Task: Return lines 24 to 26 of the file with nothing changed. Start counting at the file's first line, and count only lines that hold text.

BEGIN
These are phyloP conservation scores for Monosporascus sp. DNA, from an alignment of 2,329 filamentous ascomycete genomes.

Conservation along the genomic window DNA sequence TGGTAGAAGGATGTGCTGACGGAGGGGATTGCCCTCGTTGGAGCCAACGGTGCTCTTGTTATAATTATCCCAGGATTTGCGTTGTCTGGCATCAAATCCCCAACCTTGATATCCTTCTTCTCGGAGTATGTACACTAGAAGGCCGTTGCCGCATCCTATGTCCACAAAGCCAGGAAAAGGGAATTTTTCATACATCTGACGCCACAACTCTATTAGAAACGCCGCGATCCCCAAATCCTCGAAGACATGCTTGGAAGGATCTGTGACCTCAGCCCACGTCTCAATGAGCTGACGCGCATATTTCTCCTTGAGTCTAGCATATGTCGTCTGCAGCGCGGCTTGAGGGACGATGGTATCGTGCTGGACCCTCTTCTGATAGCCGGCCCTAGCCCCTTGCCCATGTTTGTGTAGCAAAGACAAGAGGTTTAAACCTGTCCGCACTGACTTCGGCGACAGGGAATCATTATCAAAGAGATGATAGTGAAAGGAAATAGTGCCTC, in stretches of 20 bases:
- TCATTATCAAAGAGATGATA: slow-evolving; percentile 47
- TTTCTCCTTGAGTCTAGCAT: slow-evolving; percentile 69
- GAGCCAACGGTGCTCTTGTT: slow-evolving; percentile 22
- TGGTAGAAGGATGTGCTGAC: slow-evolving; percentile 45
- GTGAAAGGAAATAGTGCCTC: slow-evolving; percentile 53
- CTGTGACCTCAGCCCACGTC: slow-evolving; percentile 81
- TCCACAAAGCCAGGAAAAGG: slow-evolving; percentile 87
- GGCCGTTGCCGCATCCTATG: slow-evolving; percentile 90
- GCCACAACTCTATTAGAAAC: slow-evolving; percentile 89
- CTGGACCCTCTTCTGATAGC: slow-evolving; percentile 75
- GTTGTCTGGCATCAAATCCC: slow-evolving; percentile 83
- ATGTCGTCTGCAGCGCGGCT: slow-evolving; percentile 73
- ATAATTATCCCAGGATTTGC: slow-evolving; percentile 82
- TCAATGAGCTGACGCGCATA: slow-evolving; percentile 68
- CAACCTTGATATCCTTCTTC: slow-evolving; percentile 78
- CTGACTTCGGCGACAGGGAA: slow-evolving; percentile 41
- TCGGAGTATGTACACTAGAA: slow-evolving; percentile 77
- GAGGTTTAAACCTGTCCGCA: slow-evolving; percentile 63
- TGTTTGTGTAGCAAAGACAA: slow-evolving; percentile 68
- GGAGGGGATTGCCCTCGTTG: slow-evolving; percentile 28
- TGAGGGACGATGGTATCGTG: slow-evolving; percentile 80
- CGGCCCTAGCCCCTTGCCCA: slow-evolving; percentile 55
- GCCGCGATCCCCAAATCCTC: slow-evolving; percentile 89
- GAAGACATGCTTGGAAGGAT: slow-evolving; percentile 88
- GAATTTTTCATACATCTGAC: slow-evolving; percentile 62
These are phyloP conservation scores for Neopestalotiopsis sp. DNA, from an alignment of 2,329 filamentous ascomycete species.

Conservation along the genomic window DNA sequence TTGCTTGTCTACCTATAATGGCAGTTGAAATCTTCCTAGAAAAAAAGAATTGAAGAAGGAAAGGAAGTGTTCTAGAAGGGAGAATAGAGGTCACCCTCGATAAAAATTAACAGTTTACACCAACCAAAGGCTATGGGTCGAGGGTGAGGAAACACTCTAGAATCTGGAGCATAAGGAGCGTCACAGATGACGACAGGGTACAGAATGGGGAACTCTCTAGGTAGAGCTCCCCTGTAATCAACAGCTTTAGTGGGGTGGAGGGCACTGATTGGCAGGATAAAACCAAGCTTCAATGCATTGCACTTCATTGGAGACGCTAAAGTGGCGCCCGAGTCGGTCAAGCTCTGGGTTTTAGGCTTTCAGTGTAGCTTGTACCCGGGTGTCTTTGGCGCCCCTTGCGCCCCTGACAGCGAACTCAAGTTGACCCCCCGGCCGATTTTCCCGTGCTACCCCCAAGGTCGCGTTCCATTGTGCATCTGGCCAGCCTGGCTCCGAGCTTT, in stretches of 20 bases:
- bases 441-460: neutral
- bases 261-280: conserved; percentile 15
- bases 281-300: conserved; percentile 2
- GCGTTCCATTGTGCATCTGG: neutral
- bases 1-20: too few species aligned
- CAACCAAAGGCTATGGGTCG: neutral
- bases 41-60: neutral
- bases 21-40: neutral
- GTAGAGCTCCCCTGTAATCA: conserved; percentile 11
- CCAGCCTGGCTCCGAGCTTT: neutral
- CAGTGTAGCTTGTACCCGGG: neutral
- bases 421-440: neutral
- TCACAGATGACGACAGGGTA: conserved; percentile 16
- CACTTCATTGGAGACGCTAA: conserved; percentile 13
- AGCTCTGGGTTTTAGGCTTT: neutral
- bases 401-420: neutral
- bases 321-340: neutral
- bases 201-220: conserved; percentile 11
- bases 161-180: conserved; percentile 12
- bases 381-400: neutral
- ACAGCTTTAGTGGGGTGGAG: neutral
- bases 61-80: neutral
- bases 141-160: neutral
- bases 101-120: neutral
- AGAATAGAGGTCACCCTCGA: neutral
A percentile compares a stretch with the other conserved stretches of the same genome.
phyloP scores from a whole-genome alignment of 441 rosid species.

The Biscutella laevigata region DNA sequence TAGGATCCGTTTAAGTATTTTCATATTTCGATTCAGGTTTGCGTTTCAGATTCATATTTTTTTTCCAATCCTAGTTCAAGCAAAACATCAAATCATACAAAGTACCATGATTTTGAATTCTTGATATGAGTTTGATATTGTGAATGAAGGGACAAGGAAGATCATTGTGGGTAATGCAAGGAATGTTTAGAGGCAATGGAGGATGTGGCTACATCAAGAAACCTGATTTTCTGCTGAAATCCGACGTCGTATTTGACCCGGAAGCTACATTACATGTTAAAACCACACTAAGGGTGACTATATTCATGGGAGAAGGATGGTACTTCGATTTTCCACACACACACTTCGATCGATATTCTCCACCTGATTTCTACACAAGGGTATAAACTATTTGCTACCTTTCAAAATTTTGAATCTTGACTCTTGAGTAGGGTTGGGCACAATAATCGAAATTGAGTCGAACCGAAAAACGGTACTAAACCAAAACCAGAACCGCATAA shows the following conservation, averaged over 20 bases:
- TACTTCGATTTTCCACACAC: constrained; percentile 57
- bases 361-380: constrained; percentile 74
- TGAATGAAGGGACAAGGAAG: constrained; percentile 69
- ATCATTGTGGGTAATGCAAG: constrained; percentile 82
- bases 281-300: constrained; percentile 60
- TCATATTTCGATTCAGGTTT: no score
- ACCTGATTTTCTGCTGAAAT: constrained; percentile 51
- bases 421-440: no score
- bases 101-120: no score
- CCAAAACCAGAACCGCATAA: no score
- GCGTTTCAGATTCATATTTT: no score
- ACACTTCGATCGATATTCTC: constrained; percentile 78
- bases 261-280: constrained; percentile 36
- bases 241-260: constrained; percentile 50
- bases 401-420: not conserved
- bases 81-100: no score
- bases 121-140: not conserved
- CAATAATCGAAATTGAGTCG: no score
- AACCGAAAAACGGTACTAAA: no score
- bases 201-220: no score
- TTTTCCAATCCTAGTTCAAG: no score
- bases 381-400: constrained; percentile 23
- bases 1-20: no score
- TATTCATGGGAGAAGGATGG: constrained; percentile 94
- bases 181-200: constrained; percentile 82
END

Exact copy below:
- CGGCCCTAGCCCCTTGCCCA: slow-evolving; percentile 55
- GCCGCGATCCCCAAATCCTC: slow-evolving; percentile 89
- GAAGACATGCTTGGAAGGAT: slow-evolving; percentile 88